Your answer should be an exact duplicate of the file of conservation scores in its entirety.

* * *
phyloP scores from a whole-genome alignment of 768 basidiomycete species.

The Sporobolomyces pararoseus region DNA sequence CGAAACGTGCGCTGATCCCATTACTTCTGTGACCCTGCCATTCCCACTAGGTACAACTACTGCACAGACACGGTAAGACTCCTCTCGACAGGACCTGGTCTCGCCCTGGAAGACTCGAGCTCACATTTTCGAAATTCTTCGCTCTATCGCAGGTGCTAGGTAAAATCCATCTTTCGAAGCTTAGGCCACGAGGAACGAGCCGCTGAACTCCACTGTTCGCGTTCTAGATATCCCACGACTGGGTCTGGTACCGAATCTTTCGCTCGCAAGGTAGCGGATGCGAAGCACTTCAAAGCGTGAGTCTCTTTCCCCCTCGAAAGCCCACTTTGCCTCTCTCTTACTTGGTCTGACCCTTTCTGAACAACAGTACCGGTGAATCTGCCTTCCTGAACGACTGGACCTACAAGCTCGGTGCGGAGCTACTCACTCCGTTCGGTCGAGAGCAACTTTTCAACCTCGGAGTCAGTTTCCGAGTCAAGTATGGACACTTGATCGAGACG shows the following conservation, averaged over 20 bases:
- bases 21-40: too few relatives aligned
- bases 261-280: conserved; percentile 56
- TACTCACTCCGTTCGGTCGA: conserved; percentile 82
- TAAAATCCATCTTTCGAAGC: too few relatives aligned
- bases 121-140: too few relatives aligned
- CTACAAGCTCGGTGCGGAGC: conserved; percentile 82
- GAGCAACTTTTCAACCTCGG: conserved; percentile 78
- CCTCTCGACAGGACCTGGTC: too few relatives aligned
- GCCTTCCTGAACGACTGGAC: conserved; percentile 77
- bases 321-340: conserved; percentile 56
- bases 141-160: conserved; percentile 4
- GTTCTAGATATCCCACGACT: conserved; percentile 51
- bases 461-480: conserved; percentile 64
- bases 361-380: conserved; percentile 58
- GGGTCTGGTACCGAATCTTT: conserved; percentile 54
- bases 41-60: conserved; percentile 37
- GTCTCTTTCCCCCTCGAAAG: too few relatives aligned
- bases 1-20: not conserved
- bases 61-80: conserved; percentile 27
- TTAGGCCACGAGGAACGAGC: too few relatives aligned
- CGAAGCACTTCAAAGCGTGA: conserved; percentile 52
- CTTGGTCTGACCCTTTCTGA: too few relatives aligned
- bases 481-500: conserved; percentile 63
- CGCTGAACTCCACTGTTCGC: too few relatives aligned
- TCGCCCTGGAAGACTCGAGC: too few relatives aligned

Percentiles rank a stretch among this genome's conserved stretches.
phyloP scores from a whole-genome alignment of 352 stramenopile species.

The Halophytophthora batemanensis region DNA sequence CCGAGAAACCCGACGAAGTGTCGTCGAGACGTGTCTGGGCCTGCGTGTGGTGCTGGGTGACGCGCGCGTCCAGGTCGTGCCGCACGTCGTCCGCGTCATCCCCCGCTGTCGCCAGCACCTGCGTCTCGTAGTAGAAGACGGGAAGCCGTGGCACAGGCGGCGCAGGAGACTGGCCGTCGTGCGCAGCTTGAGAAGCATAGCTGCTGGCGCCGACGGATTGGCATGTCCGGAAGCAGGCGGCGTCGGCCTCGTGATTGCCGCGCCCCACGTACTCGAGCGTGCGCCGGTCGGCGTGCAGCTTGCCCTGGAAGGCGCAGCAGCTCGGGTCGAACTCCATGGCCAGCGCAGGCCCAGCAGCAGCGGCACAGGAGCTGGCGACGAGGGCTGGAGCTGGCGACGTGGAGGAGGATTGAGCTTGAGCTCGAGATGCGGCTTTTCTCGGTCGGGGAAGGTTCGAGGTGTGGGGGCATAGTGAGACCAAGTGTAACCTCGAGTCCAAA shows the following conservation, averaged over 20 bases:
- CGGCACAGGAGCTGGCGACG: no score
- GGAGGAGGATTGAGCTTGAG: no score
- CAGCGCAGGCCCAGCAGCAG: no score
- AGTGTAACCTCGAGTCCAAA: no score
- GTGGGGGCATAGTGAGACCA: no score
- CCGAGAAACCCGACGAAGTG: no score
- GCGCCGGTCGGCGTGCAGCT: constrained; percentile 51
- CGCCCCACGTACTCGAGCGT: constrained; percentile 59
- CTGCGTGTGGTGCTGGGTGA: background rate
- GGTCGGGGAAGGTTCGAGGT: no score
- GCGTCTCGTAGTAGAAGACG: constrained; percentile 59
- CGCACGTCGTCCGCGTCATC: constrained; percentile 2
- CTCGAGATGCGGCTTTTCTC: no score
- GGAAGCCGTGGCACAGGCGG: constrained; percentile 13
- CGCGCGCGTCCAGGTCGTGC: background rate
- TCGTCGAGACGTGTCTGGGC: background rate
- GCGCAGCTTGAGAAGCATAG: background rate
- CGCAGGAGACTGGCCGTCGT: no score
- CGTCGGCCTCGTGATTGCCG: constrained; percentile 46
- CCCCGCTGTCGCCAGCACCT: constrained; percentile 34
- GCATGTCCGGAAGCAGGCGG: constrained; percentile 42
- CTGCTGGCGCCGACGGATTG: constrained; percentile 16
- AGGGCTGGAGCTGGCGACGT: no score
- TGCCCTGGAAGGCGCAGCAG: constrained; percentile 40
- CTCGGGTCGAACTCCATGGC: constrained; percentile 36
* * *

phyloP scores from a whole-genome alignment of 768 basidiomycete species.

The Sporobolomyces pararoseus region DNA sequence CGAAACGTGCGCTGATCCCATTACTTCTGTGACCCTGCCATTCCCACTAGGTACAACTACTGCACAGACACGGTAAGACTCCTCTCGACAGGACCTGGTCTCGCCCTGGAAGACTCGAGCTCACATTTTCGAAATTCTTCGCTCTATCGCAGGTGCTAGGTAAAATCCATCTTTCGAAGCTTAGGCCACGAGGAACGAGCCGCTGAACTCCACTGTTCGCGTTCTAGATATCCCACGACTGGGTCTGGTACCGAATCTTTCGCTCGCAAGGTAGCGGATGCGAAGCACTTCAAAGCGTGAGTCTCTTTCCCCCTCGAAAGCCCACTTTGCCTCTCTCTTACTTGGTCTGACCCTTTCTGAACAACAGTACCGGTGAATCTGCCTTCCTGAACGACTGGACCTACAAGCTCGGTGCGGAGCTACTCACTCCGTTCGGTCGAGAGCAACTTTTCAACCTCGGAGTCAGTTTCCGAGTCAAGTATGGACACTTGATCGAGACG shows the following conservation, averaged over 20 bases:
- bases 21-40: too few relatives aligned
- bases 261-280: conserved; percentile 56
- TACTCACTCCGTTCGGTCGA: conserved; percentile 82
- TAAAATCCATCTTTCGAAGC: too few relatives aligned
- bases 121-140: too few relatives aligned
- CTACAAGCTCGGTGCGGAGC: conserved; percentile 82
- GAGCAACTTTTCAACCTCGG: conserved; percentile 78
- CCTCTCGACAGGACCTGGTC: too few relatives aligned
- GCCTTCCTGAACGACTGGAC: conserved; percentile 77
- bases 321-340: conserved; percentile 56
- bases 141-160: conserved; percentile 4
- GTTCTAGATATCCCACGACT: conserved; percentile 51
- bases 461-480: conserved; percentile 64
- bases 361-380: conserved; percentile 58
- GGGTCTGGTACCGAATCTTT: conserved; percentile 54
- bases 41-60: conserved; percentile 37
- GTCTCTTTCCCCCTCGAAAG: too few relatives aligned
- bases 1-20: not conserved
- bases 61-80: conserved; percentile 27
- TTAGGCCACGAGGAACGAGC: too few relatives aligned
- CGAAGCACTTCAAAGCGTGA: conserved; percentile 52
- CTTGGTCTGACCCTTTCTGA: too few relatives aligned
- bases 481-500: conserved; percentile 63
- CGCTGAACTCCACTGTTCGC: too few relatives aligned
- TCGCCCTGGAAGACTCGAGC: too few relatives aligned

Percentiles rank a stretch among this genome's conserved stretches.
phyloP scores from a whole-genome alignment of 352 stramenopile species.

The Halophytophthora batemanensis region DNA sequence CCGAGAAACCCGACGAAGTGTCGTCGAGACGTGTCTGGGCCTGCGTGTGGTGCTGGGTGACGCGCGCGTCCAGGTCGTGCCGCACGTCGTCCGCGTCATCCCCCGCTGTCGCCAGCACCTGCGTCTCGTAGTAGAAGACGGGAAGCCGTGGCACAGGCGGCGCAGGAGACTGGCCGTCGTGCGCAGCTTGAGAAGCATAGCTGCTGGCGCCGACGGATTGGCATGTCCGGAAGCAGGCGGCGTCGGCCTCGTGATTGCCGCGCCCCACGTACTCGAGCGTGCGCCGGTCGGCGTGCAGCTTGCCCTGGAAGGCGCAGCAGCTCGGGTCGAACTCCATGGCCAGCGCAGGCCCAGCAGCAGCGGCACAGGAGCTGGCGACGAGGGCTGGAGCTGGCGACGTGGAGGAGGATTGAGCTTGAGCTCGAGATGCGGCTTTTCTCGGTCGGGGAAGGTTCGAGGTGTGGGGGCATAGTGAGACCAAGTGTAACCTCGAGTCCAAA shows the following conservation, averaged over 20 bases:
- CGGCACAGGAGCTGGCGACG: no score
- GGAGGAGGATTGAGCTTGAG: no score
- CAGCGCAGGCCCAGCAGCAG: no score
- AGTGTAACCTCGAGTCCAAA: no score
- GTGGGGGCATAGTGAGACCA: no score
- CCGAGAAACCCGACGAAGTG: no score
- GCGCCGGTCGGCGTGCAGCT: constrained; percentile 51
- CGCCCCACGTACTCGAGCGT: constrained; percentile 59
- CTGCGTGTGGTGCTGGGTGA: background rate
- GGTCGGGGAAGGTTCGAGGT: no score
- GCGTCTCGTAGTAGAAGACG: constrained; percentile 59
- CGCACGTCGTCCGCGTCATC: constrained; percentile 2
- CTCGAGATGCGGCTTTTCTC: no score
- GGAAGCCGTGGCACAGGCGG: constrained; percentile 13
- CGCGCGCGTCCAGGTCGTGC: background rate
- TCGTCGAGACGTGTCTGGGC: background rate
- GCGCAGCTTGAGAAGCATAG: background rate
- CGCAGGAGACTGGCCGTCGT: no score
- CGTCGGCCTCGTGATTGCCG: constrained; percentile 46
- CCCCGCTGTCGCCAGCACCT: constrained; percentile 34
- GCATGTCCGGAAGCAGGCGG: constrained; percentile 42
- CTGCTGGCGCCGACGGATTG: constrained; percentile 16
- AGGGCTGGAGCTGGCGACGT: no score
- TGCCCTGGAAGGCGCAGCAG: constrained; percentile 40
- CTCGGGTCGAACTCCATGGC: constrained; percentile 36